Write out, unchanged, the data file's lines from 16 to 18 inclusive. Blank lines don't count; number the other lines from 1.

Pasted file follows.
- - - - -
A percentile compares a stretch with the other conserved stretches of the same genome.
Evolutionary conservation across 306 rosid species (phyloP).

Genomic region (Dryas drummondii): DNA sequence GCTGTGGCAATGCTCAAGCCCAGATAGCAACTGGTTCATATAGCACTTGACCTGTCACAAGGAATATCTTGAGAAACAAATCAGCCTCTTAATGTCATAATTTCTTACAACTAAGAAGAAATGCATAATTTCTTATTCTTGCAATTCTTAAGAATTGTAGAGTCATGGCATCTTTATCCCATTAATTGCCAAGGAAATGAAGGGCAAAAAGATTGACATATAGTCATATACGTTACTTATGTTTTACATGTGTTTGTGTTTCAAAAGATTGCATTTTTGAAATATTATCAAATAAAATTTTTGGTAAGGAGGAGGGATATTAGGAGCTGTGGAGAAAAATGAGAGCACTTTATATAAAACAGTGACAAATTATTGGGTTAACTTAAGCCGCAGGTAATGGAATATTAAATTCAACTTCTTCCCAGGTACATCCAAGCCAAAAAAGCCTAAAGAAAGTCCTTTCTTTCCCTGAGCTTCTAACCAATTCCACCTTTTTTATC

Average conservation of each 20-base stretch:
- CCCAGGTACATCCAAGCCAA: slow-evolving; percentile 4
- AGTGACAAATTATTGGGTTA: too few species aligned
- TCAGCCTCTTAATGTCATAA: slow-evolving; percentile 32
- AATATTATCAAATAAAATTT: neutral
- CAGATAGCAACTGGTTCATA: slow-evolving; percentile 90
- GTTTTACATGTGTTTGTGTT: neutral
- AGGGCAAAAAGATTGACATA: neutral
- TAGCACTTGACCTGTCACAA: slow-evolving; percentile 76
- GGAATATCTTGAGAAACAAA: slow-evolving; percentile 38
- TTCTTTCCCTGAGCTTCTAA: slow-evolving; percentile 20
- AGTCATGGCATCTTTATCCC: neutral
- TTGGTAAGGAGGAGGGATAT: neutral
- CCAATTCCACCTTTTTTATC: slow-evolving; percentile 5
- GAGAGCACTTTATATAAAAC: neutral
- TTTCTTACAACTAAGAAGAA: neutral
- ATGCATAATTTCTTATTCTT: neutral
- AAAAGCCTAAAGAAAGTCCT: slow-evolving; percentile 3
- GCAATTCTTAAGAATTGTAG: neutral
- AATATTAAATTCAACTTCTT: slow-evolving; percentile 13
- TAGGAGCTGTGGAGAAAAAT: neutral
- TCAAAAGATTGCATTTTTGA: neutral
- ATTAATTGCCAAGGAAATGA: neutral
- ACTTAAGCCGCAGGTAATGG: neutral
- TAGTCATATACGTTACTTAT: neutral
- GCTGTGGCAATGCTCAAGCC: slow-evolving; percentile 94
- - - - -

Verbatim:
- TTGGTAAGGAGGAGGGATAT: neutral
- CCAATTCCACCTTTTTTATC: slow-evolving; percentile 5
- GAGAGCACTTTATATAAAAC: neutral